Tag Archives: nonprofit management

Workforce development for the nonprofit tech professionals of the future: It will be a consortium, not a building with a dome!

We don't need an edifice; we need a consortium!

 

It’s been about a year and a half since I starting agitating for a Massachusetts Institute of Nonprofit Technology, an initiative that will kick off by training the nonprofit data analysts of the future.

The concept has morphed and evolved a great deal in that time, thanks to all the great input from Massachusetts stakeholders, but also from a team of ELP fellows from the Center for Collaborative Leadership.

One thing that is quite clear is that there is no need to create a new institution, or raise up a building with a splendid dome.  (The Massachusetts Institute of Technology can rest easy, without fear of competition, or brand encroachment.)  I believe that all of the necessary institutions exist already here in the Bay State.  What is needed is a consortium that can knit them together for this purpose, some funding, and some candidates.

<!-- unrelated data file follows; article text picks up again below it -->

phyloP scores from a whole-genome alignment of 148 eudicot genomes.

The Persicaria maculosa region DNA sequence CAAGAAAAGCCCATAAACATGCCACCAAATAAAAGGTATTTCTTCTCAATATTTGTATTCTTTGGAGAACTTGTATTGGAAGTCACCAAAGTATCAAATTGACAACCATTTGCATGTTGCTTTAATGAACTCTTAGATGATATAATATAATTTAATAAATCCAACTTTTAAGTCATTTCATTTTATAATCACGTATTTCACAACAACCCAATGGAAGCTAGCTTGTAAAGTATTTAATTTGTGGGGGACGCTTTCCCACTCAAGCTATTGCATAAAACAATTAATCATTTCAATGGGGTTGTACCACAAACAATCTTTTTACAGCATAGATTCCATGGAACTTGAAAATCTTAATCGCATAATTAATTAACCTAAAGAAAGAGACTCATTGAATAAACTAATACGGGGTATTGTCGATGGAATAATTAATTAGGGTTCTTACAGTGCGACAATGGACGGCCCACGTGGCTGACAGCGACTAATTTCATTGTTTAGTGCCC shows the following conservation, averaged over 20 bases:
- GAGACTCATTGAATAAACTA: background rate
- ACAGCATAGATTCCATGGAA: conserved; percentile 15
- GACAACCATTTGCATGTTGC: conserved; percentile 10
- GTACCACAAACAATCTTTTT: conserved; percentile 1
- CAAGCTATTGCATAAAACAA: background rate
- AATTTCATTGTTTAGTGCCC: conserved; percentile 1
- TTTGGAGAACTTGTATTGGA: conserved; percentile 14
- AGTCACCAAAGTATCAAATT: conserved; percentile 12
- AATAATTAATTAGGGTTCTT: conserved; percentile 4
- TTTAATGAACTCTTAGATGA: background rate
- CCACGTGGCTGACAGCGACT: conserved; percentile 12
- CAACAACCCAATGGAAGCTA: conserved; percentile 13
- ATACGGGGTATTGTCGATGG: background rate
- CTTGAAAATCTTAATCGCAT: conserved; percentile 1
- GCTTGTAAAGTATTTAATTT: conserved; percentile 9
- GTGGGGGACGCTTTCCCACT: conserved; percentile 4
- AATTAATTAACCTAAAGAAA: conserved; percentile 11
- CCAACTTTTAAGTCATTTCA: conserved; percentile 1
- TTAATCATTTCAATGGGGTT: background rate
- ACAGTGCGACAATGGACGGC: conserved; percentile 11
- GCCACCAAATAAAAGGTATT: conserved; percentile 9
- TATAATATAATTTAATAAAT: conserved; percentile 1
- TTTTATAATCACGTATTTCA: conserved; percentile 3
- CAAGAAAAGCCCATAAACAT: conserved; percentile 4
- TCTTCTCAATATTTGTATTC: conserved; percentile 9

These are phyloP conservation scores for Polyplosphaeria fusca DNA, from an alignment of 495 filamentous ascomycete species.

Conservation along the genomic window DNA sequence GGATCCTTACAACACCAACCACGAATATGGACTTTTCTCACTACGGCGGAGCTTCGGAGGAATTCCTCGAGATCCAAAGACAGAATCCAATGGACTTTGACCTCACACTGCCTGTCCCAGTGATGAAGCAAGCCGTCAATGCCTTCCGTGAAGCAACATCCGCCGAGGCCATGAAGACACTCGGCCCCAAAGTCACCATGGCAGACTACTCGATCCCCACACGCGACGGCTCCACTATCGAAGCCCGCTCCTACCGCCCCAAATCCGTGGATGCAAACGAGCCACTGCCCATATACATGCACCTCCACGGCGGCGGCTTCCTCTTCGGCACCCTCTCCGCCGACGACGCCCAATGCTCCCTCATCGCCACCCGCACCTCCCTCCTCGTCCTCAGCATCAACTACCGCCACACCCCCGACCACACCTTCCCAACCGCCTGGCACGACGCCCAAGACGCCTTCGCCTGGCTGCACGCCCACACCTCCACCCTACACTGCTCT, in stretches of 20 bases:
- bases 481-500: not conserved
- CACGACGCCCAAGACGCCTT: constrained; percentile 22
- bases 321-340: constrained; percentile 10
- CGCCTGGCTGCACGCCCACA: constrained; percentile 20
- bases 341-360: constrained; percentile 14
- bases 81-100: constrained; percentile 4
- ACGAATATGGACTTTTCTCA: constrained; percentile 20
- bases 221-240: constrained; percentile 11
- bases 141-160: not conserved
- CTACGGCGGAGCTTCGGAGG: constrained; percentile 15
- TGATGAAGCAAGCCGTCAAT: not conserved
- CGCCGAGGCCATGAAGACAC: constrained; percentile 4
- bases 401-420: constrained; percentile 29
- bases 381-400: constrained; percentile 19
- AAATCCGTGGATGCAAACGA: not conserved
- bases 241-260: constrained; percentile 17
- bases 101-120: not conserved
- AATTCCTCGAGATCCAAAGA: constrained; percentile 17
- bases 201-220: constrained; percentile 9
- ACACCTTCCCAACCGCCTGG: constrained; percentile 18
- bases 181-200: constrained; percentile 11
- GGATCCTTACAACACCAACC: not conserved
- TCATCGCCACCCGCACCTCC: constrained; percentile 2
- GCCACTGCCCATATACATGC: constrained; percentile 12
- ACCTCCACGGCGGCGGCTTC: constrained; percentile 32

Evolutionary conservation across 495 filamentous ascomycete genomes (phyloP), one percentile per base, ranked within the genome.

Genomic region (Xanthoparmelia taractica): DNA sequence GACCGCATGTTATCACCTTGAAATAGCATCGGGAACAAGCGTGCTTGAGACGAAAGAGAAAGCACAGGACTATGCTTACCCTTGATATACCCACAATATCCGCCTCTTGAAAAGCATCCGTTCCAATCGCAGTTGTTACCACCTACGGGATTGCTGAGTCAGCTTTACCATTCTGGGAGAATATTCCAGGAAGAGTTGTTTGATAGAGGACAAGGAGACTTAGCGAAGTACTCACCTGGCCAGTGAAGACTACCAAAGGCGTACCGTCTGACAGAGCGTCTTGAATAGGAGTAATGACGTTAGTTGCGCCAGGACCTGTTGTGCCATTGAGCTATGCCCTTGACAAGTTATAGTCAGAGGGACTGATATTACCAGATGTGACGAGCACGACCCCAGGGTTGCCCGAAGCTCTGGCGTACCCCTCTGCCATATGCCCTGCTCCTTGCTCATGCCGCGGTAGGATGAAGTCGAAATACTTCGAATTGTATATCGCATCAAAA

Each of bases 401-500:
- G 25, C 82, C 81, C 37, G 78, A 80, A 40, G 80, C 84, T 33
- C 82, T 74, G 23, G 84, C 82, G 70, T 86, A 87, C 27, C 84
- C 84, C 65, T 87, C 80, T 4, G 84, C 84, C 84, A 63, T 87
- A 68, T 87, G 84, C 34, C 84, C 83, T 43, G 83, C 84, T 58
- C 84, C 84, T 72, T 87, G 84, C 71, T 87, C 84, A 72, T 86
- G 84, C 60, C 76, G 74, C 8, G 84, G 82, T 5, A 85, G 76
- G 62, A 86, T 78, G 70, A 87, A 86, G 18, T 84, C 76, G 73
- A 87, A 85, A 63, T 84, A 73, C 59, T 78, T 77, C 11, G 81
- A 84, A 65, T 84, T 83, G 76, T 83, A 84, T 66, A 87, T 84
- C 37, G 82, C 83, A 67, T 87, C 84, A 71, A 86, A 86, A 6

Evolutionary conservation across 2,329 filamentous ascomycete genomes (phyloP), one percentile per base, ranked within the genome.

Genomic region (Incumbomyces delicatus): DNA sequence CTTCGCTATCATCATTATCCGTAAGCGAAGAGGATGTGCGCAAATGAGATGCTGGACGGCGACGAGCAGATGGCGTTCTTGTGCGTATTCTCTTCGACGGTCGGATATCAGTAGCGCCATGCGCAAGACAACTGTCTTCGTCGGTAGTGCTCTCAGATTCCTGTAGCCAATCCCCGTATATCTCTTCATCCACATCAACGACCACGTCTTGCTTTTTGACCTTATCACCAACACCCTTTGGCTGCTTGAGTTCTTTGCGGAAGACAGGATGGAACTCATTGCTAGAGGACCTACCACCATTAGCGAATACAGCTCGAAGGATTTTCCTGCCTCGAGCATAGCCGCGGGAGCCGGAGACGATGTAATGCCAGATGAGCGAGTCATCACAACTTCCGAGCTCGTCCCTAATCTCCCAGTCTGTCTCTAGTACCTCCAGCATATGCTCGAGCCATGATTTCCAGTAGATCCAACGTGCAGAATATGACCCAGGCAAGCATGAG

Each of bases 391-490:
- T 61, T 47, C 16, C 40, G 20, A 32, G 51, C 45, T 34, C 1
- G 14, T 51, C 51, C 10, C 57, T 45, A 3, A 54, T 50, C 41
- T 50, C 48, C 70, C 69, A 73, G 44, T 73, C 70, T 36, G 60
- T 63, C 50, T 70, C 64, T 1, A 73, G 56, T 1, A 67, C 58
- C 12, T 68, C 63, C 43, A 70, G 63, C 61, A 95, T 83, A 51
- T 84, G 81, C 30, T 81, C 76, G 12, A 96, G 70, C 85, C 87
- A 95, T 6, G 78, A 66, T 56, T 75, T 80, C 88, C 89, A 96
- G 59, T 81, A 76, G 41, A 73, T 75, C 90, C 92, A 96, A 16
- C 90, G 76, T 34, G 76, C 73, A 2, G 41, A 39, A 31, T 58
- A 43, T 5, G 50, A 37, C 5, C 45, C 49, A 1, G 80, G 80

It’s a pipeline, or perhaps a career ladder that the consortium needs to build – not an edifice.  Although I love the splendid domes of MIT, we can simply admire them, and hope that eventually some of the people who work and study under those domes will become part of the consortium.

Here’s what I think we need: